Below is a shot of famed comedian and actor John Belushi, playing the role of Captain ‘Wild Bill’ Kelso in the 1979 comedy film, “1941.” Directed by the iconic Steven Spielberg, this film takes place during World War II and follows the story of “Hysterical Californians” as they prepare for the Japanese invasion of the U.S. in the wake of the infamous Pearl Harbor attack. While nowhere near as financially or critically successful as the majority of Spielberg’s films, still “1941” was awarded three Academy Award nominations, and eventually earned the reputation of an official “cult film.”
In addition to Belushi, other actors among the film’s cast include well-known names, like Dan Aykroyd, Ned Beatty, John Candy, Christopher Lee, Toshiro Mifune, and Robert Stack. Sadly, at just 33 years old, the infamously erratic and energized Belushi tragically passed away from a drug overdose.
Lucy and Viv: The Beatniks - The Lucy Show,1967
Photographed below is a still image of actresses Lucy and Viv, dressed up as beatniks in The Lucy Show, in 1967. In line with the usual, troublemaking antics of these quirky besties throughout the show, in this particular episode, Viv flies to California to visit Lucy to admit to her that she is looking for a young college student from her hometown, whom she believes has fallen into the “no-good beatnik crowd.” To help the student, Lucy and Viv decide to disguise themselves as hippies, in order to “track the youth down.”
Believe it or not, despite Ball and Vance’s strong chemistry on the show, upon first meeting, the two didn't immediately hit it off as friends. In fact, Ball almost chose not to cast Vance on “I Love Lucy,” as Ball initially desired an older, frumpier actress to play the role of her neighbor on the show. However, Desi Arnaz believed in Vance and her exceptional work on stage and convinced Lucy that she was in fact the right actress for the job. As a result, the match turned out to be a huge success.
The Troops All Here! Members of the TV Series “F Troop” (1965-67) Poses for a Group Shot
Below, the troop of the hit TV series, “F-Troop” smiles for the camera! A satirical sitcom that ran from 1965-1967, “F-Troop” took place in 1860s Fort Courage, a fictional U.S. Army outpost in Kansas. The show is centered on the stories of U.S. soldiers and Native Americans in the wild, wild west in 1860. Though not always historically accurate, preferring instead to create parodies on historical events, the bulk of this show’s humor was largely character-based and included many visual gag slapsticks and physical comedy bits.
Many times, the comedy even included “elements of burlesque,” with no shortage of visual gags. Several of these gags recurred on more than one occasion, one of these involving Corporal Argan’s (played by actor Larry Storch) tendency to discipline his Troopers by hitting them on the head with his hat. Another recurring joke on “F-Troop” is the classic case of the malfunctioning cannon.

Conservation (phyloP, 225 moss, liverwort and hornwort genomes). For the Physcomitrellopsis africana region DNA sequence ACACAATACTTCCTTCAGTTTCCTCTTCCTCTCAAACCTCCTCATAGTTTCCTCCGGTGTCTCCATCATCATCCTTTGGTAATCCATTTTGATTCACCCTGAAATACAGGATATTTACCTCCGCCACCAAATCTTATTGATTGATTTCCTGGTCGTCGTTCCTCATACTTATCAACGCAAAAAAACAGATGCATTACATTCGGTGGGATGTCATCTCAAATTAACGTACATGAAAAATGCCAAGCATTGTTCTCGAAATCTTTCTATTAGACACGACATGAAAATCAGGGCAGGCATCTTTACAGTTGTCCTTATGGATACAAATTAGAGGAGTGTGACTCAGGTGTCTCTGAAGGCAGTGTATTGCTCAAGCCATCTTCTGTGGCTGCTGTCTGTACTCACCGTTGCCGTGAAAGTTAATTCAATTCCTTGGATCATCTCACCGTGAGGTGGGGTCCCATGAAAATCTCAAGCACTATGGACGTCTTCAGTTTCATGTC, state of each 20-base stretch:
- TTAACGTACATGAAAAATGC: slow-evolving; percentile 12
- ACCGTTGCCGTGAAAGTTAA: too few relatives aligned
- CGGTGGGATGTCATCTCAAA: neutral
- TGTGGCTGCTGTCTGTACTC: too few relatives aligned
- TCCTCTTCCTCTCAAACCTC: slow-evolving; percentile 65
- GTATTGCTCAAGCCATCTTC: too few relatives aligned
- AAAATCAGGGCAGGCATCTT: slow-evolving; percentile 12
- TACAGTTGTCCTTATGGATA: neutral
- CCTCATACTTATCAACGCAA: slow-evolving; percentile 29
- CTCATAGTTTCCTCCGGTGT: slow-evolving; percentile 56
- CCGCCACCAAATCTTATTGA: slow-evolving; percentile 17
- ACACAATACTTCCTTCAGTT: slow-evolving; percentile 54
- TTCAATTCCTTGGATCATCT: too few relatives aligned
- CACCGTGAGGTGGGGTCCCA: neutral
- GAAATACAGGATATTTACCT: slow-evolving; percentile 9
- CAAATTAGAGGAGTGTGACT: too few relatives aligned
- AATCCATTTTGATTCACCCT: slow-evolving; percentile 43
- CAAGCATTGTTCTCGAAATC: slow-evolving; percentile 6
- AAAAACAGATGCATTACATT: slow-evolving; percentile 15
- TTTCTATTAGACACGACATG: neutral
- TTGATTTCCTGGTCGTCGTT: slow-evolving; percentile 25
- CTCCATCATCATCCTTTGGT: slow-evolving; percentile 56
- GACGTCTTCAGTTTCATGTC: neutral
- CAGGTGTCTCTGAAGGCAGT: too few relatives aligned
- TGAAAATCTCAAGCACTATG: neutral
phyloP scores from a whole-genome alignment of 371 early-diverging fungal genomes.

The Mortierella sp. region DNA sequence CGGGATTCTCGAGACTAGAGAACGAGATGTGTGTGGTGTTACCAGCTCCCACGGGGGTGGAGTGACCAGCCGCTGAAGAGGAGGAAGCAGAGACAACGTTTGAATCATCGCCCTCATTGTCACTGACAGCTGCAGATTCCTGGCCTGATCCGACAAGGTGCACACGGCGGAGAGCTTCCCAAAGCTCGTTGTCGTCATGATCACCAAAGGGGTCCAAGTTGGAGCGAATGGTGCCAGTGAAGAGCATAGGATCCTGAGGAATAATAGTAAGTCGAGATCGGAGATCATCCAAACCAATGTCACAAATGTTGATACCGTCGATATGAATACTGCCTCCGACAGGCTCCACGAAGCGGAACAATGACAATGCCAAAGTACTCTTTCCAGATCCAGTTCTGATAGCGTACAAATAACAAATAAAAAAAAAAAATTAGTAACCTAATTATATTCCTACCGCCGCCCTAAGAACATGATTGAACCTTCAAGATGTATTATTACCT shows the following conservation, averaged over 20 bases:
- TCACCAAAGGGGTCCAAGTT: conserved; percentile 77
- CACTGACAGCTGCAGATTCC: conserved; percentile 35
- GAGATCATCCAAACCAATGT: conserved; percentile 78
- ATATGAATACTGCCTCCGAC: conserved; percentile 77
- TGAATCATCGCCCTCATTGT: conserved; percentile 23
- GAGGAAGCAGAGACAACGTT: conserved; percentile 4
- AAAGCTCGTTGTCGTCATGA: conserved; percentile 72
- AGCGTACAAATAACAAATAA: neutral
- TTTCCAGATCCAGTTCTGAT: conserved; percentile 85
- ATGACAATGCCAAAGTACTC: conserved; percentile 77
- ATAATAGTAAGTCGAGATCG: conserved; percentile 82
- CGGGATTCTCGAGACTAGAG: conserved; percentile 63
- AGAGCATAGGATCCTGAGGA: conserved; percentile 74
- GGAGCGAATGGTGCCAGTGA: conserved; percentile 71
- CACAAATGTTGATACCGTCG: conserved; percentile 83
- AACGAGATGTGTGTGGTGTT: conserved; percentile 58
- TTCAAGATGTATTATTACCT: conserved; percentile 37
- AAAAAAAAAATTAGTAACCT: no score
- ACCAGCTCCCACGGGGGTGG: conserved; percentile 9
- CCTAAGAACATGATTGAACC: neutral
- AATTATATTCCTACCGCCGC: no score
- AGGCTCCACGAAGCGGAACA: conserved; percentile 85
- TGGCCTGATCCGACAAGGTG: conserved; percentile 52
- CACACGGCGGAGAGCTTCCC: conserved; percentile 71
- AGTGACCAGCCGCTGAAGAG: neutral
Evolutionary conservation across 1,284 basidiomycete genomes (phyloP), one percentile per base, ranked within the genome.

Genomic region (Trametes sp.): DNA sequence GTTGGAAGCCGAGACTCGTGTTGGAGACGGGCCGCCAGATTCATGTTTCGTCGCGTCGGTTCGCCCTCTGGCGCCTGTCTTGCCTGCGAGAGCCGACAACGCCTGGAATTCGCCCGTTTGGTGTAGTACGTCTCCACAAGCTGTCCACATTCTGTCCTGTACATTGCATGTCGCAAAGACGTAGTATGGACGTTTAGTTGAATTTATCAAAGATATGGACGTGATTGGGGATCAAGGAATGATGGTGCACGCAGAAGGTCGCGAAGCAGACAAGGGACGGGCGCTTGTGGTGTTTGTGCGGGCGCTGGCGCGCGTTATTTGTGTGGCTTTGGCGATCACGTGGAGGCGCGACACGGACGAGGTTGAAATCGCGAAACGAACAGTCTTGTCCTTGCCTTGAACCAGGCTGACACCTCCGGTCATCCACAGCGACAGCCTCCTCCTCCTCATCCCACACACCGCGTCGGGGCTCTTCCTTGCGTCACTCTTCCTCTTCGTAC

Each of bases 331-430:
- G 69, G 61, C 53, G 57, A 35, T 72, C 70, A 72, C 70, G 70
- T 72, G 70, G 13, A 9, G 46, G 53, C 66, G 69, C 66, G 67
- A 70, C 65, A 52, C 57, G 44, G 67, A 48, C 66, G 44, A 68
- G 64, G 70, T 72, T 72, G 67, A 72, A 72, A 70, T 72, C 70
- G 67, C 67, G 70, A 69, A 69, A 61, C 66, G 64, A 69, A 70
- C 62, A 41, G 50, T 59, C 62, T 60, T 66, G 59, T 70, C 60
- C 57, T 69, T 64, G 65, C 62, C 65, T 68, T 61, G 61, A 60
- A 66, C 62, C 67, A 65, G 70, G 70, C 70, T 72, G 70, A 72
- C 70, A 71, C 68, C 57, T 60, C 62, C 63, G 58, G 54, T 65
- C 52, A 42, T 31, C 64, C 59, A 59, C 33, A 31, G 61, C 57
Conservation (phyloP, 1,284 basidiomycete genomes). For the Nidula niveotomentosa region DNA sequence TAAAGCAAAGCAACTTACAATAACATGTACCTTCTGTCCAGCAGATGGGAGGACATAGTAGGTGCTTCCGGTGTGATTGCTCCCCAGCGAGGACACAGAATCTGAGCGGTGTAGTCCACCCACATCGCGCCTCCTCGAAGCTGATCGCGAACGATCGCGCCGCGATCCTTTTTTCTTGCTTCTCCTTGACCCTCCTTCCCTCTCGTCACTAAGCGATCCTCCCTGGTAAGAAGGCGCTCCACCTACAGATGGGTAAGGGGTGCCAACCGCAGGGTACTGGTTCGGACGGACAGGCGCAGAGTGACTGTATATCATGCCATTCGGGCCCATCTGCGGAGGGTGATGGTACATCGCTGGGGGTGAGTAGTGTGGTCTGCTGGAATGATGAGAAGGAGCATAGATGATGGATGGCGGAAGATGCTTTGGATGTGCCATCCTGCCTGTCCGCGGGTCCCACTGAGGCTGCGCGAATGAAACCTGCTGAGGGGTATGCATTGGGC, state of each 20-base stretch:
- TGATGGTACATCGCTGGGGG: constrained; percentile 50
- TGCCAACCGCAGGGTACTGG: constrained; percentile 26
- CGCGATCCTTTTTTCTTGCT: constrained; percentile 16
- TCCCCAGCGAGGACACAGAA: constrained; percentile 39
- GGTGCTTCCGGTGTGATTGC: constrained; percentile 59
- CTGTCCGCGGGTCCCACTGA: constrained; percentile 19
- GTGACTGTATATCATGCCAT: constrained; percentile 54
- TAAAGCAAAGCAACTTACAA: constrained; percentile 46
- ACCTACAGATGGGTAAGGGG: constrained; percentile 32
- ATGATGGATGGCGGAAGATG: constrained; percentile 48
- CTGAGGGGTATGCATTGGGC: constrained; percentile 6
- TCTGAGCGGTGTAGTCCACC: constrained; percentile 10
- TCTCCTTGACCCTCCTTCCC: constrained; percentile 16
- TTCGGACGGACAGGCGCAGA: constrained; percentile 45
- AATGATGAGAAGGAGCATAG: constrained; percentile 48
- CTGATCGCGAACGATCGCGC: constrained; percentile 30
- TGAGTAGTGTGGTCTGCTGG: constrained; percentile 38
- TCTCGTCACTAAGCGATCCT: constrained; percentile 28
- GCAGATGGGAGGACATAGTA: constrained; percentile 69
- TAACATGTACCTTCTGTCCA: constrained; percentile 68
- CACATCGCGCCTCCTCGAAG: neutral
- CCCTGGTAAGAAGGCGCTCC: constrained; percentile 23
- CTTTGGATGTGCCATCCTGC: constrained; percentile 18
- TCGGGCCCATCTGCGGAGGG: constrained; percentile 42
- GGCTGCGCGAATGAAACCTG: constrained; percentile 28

A ‘Happy Day’ for Newlywed “Happy Day” Cast Members Ron and Cheryl Howard on Their Wedding Day, 1975
The below picture captures a “real-life happy day” moment from the “Happy Day” cast members and newlyweds, Ron and Cheryl Howard on their wedding day, posing happily alongside 'Happy Days' co-stars Don Most, Anson Williams and Tom Bosley, in 1975. Ever since his breakout childhood role of little Opie Taylor on “The Andy Griffith Show,” Ron Howard has continued to succeed as a professional TV actor. Eventually, Howard transitioned from acting to directing, quickly establishing himself as a multi-talented actor and award-winning director.
He has directed a wide array of films, some of which include “Backdraft,” “Apollo 13,” “How the Grinch Stole Christmas,” “The Da Vinci Code” and “Angels & Demons.” Eventually, his directing work would earn him the Academy Award for Best Director, as well as Best Picture, for the film “A Beautiful Mind.” In 2002, Howard became widely known by fans as the narrator of the hilarious television series, “Arrested Development,” a show which he also produced and appeared in, as a “semi-fictionalized” version of himself.
The American Chopper: the Epitome of Coolness in the 1970s
The below picture of a cool dude in “groovy threads,” sitting upon his motorcycle throne, was an image quite common in the decade of disco. Indeed, in the age of the groovy ‘70s, a chopper—otherwise known as a custom motorcycle—was considered the ultimate symbol of coolness. First appearing in California back in the late 1950s, custom choppers are most known for their ability to turn at extreme angles, and its lengthened fork, a part of the motorcycle that connects the vehicle's front wheel and axle to its frame.
Of the many choppers that emerged during the 1970s, the most famous of these were two customized Harley-Davidsons: the “Captain America” chopper, and the “Billy Blake”—a chopper first popularized by the 1969 film, “Easy Rider." While the popularity of the chopper exploded in the 1970s, the chopper movement first began in the U.S. post-World War II, ignited by GI’s returning home from the war, who desired motorcycles comparable to the faster, sleeker bikes they were exposed to while serving in Europe.